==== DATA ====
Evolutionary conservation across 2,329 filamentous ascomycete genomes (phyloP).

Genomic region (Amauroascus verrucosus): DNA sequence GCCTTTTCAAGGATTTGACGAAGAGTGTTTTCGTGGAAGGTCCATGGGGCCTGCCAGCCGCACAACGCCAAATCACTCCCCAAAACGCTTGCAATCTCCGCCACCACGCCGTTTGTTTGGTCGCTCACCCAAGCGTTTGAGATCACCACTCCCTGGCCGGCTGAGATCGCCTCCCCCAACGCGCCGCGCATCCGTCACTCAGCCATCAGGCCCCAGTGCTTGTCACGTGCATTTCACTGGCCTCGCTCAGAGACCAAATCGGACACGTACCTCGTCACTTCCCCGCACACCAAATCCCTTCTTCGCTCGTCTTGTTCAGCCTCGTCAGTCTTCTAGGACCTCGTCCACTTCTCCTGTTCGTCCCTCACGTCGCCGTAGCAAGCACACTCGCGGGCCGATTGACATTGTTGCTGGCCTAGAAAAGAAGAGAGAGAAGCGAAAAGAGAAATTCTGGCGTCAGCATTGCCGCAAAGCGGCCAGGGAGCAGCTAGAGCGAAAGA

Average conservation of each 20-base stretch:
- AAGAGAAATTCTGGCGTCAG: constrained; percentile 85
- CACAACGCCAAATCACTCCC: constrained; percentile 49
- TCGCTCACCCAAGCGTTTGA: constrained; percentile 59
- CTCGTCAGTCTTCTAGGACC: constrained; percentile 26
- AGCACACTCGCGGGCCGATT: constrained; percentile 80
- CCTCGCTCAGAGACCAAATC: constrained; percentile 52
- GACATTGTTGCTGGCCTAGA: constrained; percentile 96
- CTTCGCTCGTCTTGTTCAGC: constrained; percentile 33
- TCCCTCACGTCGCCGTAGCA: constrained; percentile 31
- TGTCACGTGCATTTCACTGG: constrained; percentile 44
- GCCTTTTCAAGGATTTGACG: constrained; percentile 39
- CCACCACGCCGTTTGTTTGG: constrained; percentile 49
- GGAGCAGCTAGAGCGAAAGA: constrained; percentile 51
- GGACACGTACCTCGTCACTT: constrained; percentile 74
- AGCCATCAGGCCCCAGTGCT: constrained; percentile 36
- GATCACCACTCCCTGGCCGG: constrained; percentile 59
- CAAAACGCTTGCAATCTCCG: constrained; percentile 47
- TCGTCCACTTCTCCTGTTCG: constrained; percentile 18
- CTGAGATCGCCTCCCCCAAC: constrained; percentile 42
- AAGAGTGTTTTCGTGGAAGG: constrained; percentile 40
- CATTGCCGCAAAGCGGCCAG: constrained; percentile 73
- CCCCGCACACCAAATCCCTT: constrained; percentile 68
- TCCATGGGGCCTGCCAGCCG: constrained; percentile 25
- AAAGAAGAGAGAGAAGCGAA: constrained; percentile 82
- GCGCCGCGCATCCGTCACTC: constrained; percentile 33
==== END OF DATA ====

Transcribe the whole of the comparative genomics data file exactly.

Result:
Evolutionary conservation across 2,329 filamentous ascomycete genomes (phyloP).

Genomic region (Amauroascus verrucosus): DNA sequence GCCTTTTCAAGGATTTGACGAAGAGTGTTTTCGTGGAAGGTCCATGGGGCCTGCCAGCCGCACAACGCCAAATCACTCCCCAAAACGCTTGCAATCTCCGCCACCACGCCGTTTGTTTGGTCGCTCACCCAAGCGTTTGAGATCACCACTCCCTGGCCGGCTGAGATCGCCTCCCCCAACGCGCCGCGCATCCGTCACTCAGCCATCAGGCCCCAGTGCTTGTCACGTGCATTTCACTGGCCTCGCTCAGAGACCAAATCGGACACGTACCTCGTCACTTCCCCGCACACCAAATCCCTTCTTCGCTCGTCTTGTTCAGCCTCGTCAGTCTTCTAGGACCTCGTCCACTTCTCCTGTTCGTCCCTCACGTCGCCGTAGCAAGCACACTCGCGGGCCGATTGACATTGTTGCTGGCCTAGAAAAGAAGAGAGAGAAGCGAAAAGAGAAATTCTGGCGTCAGCATTGCCGCAAAGCGGCCAGGGAGCAGCTAGAGCGAAAGA

Average conservation of each 20-base stretch:
- AAGAGAAATTCTGGCGTCAG: constrained; percentile 85
- CACAACGCCAAATCACTCCC: constrained; percentile 49
- TCGCTCACCCAAGCGTTTGA: constrained; percentile 59
- CTCGTCAGTCTTCTAGGACC: constrained; percentile 26
- AGCACACTCGCGGGCCGATT: constrained; percentile 80
- CCTCGCTCAGAGACCAAATC: constrained; percentile 52
- GACATTGTTGCTGGCCTAGA: constrained; percentile 96
- CTTCGCTCGTCTTGTTCAGC: constrained; percentile 33
- TCCCTCACGTCGCCGTAGCA: constrained; percentile 31
- TGTCACGTGCATTTCACTGG: constrained; percentile 44
- GCCTTTTCAAGGATTTGACG: constrained; percentile 39
- CCACCACGCCGTTTGTTTGG: constrained; percentile 49
- GGAGCAGCTAGAGCGAAAGA: constrained; percentile 51
- GGACACGTACCTCGTCACTT: constrained; percentile 74
- AGCCATCAGGCCCCAGTGCT: constrained; percentile 36
- GATCACCACTCCCTGGCCGG: constrained; percentile 59
- CAAAACGCTTGCAATCTCCG: constrained; percentile 47
- TCGTCCACTTCTCCTGTTCG: constrained; percentile 18
- CTGAGATCGCCTCCCCCAAC: constrained; percentile 42
- AAGAGTGTTTTCGTGGAAGG: constrained; percentile 40
- CATTGCCGCAAAGCGGCCAG: constrained; percentile 73
- CCCCGCACACCAAATCCCTT: constrained; percentile 68
- TCCATGGGGCCTGCCAGCCG: constrained; percentile 25
- AAAGAAGAGAGAGAAGCGAA: constrained; percentile 82
- GCGCCGCGCATCCGTCACTC: constrained; percentile 33